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New COVID-19 wave hits hospitality sector; Mumbai, Bengaluru hotels worst sufferers

Till about February, hoteliers were expecting recovery to continue in FY22, but the second wave has turned out to be a dampener. Most large hotel chains are expected to close FY21 with net losses

twitter-logoManu Kaushik | March 31, 2021 | Updated 17:29 IST
New COVID-19 wave hits hospitality sector; Mumbai, Bengaluru hotels worst sufferers
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The second wave of Coivd-19 across parts of India is taking a toll on the hospitality sector. The sector was already suffering from the impact of the first wave; with the resurgence of pandemic, things are likely to get worse. City hotels in markets like Mumbai, Pune, Bengaluru are expected to take the biggest hit.

"A lot of business locations have been affected. Corporates, especially the IT sector, had decided to work from home. They were considering coming back to office from June onwards. Now those decisions are being delayed longer. Branded city hotels were running at 30-50 per cent occupancies which have suddenly dipped," says Manav Thadani, co-founder of hospitality consultancy Hotelivate.

Till about February, hoteliers were expecting recovery to continue in FY22, but the second wave has turned out to be a dampener. Most large hotel chains are expected to close FY21 with net losses. That's because despite taking severe cost-cutting measures over the past year, the hotel industry suffers from weak demand.

"A majority of costs of the hotel industry is fixed (70 per cent of total costs), with power, lighting and employee costs having major share. With a drop in room rates, hotel players have re-aligned their cost base to tackle this exceptionally challenging environment," said a January report from ICICI Securities.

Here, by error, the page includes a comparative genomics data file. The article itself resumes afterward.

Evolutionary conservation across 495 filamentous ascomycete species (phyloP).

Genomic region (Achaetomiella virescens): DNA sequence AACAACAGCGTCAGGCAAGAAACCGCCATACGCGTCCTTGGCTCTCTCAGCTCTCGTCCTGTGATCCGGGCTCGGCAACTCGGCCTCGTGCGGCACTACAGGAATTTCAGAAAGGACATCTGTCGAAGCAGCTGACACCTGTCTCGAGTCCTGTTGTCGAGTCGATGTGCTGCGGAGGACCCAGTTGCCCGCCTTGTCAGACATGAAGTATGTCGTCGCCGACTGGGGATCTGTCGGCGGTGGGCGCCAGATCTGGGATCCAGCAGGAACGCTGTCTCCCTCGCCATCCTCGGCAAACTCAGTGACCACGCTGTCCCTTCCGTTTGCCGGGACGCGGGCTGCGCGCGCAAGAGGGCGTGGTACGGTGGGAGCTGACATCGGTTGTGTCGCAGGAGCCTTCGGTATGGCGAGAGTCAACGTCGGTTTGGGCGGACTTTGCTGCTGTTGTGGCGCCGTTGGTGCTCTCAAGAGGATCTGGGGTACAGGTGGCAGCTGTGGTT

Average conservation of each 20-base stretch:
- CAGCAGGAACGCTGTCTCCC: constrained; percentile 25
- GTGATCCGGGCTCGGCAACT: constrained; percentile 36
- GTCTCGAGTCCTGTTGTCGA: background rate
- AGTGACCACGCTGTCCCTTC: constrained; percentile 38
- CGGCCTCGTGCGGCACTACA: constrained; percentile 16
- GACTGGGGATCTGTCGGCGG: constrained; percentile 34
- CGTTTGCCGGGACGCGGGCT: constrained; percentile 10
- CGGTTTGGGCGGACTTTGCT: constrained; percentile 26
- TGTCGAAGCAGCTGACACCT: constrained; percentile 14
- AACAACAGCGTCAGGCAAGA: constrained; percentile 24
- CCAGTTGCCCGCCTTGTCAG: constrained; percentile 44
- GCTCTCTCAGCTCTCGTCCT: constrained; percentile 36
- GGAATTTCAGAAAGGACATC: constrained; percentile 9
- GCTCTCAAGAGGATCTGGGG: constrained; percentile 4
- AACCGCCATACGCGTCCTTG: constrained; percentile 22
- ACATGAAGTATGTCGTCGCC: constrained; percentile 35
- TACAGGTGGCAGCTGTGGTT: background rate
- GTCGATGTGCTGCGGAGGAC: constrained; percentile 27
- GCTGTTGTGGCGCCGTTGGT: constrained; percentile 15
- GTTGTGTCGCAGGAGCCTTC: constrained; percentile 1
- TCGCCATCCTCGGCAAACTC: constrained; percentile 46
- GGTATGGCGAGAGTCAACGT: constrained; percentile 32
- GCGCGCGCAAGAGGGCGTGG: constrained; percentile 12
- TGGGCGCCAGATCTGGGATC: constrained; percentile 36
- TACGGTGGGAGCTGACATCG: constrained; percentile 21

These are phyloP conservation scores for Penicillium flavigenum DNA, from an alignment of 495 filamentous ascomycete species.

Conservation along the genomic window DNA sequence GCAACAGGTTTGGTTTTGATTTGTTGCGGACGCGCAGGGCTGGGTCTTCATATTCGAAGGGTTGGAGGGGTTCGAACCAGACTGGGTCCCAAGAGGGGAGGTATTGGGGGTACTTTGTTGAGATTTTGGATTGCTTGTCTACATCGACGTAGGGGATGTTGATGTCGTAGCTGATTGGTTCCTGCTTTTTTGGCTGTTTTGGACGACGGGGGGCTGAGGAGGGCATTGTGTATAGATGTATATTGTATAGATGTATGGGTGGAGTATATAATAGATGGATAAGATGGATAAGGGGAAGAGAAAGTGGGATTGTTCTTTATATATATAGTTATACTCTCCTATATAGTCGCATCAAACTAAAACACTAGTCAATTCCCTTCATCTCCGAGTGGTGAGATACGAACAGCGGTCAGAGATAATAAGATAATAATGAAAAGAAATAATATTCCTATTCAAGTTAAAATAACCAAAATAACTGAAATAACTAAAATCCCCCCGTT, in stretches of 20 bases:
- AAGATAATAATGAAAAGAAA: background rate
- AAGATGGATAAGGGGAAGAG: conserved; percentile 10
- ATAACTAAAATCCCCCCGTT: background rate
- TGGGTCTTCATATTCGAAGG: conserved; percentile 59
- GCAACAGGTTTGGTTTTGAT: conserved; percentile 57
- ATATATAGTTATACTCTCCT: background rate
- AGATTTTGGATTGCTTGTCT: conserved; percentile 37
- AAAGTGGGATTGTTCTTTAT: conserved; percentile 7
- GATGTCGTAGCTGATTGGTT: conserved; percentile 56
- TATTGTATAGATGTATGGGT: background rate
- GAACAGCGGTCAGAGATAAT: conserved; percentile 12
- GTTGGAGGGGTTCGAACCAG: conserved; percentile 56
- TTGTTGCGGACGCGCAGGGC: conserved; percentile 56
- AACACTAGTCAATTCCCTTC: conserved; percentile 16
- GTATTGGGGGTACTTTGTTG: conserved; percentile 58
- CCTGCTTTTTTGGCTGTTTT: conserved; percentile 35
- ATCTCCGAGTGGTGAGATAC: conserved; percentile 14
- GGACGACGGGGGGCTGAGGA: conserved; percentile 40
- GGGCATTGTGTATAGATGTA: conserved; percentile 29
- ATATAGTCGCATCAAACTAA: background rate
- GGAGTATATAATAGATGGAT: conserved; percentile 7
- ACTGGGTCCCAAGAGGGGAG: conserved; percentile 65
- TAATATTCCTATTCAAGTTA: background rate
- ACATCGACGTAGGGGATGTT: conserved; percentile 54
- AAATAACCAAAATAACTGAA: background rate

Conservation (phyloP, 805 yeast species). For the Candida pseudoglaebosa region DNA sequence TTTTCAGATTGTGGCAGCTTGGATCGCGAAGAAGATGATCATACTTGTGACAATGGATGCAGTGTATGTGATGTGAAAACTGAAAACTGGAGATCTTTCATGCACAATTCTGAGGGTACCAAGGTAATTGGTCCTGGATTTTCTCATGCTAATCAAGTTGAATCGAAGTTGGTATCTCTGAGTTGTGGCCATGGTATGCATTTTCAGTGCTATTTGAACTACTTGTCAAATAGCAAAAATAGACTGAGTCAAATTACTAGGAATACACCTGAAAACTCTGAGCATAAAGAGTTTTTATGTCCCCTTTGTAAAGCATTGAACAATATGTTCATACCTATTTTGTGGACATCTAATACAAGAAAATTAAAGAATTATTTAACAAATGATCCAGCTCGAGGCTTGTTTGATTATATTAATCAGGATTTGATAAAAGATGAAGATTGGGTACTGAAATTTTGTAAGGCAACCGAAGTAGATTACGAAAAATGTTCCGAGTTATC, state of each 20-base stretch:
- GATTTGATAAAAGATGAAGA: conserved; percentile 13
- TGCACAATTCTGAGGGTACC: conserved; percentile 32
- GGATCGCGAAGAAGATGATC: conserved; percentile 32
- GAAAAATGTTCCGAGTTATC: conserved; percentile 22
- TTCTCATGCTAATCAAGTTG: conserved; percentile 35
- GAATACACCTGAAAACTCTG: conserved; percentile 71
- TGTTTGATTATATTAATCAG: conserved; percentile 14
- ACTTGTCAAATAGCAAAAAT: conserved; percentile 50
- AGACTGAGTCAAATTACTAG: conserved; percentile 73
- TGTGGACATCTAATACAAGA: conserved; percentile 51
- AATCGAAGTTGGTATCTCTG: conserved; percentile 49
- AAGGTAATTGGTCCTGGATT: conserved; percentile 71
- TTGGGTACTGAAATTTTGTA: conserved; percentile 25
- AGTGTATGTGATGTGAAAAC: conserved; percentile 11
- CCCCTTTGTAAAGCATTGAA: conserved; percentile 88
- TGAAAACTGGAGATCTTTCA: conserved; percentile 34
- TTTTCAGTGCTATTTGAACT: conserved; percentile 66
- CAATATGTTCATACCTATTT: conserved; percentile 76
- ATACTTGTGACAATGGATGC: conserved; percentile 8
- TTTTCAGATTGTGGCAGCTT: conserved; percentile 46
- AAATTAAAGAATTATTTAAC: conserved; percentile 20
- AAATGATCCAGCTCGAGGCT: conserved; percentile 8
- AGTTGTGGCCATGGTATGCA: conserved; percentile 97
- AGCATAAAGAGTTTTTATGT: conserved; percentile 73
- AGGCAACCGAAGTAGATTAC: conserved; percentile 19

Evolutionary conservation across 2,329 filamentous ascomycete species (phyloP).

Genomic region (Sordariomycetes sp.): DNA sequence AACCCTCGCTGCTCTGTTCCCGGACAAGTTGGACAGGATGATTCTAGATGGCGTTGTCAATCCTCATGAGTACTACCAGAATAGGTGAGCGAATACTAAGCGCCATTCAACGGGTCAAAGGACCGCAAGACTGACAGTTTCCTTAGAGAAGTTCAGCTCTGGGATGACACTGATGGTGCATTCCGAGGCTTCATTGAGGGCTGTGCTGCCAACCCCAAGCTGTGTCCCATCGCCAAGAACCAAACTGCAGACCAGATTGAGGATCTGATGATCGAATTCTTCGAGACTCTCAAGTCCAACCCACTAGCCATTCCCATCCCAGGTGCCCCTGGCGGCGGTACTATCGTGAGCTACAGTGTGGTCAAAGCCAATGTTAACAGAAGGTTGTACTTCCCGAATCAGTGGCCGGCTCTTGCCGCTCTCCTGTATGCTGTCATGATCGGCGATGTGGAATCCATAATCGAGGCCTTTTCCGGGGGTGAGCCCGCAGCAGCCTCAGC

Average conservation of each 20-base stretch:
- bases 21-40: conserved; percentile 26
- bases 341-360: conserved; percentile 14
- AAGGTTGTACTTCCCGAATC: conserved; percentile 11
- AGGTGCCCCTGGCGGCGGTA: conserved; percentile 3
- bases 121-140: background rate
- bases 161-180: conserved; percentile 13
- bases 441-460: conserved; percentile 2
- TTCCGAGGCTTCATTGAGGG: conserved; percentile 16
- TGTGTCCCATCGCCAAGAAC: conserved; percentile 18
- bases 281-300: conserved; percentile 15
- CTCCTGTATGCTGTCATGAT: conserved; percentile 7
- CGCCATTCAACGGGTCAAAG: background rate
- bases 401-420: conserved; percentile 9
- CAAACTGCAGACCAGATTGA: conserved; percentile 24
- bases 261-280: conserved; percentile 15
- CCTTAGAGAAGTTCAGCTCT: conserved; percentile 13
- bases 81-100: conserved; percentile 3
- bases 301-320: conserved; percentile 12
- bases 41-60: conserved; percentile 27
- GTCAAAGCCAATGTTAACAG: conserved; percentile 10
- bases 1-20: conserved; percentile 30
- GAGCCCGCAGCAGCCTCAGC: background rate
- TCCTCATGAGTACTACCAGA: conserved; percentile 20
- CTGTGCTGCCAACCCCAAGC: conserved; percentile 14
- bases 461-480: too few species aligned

"The government has not given anything. Those who had cash reserves till last year don't have it anymore. The impact will be long lasting," says a hotel consultant.

Since September, the industry was witnessing month-on-month growth in occupancies. In December quarter, for instance, occupancies surpassed 40 per cent, the highest since March 2020. This revival, for a major part, was driven by leisure travel.

Experts say that the leisure segment will continue to do well, and that's why some hotel owners remain gung-ho. Vibhas Prasad, director at Leisure Hotels Group, which operates 24 leisure and three business hotels, says that the next two months look good. "We are predominantly a leisure hotel chain. From October onwards, we are seeing 15 per cent improvement in occupancies. The occupancies in business hotels are still down, but on an annualised basis, we expect the topline erosion of 35-40 per cent in FY21 as against 70-80 per cent for some other hotel chains," he says.

The leisure segment growth is fuelled by the change in travel habits. For instance, people are now taking frequent holidays by driving 4-7 hours. Also, working from home has resulted in more disposable income in the hands of young professionals who are taking short trips within the drivable distances.

Despite the leisure segment boost, the industry will perform badly in FY21 and perhaps FY22. That's because the inventory of organised hotel industry is heavily skewed towards business hotels. For example, leisure inventory would be 10-15 per cent of the entire inventory in the branded space. "If leisure has done well in one particular year, it would still not be enough to compensate for the loss of the entire industry. It may have helped a few hotel owners, but not the industry as a whole," says Thadani.

Also, the branded space is unlikely to see decent recovery until the international flights are re-opened as these hotel chains rely hugely on FTA (foreign tourist arrivals) for their premium room inventory.

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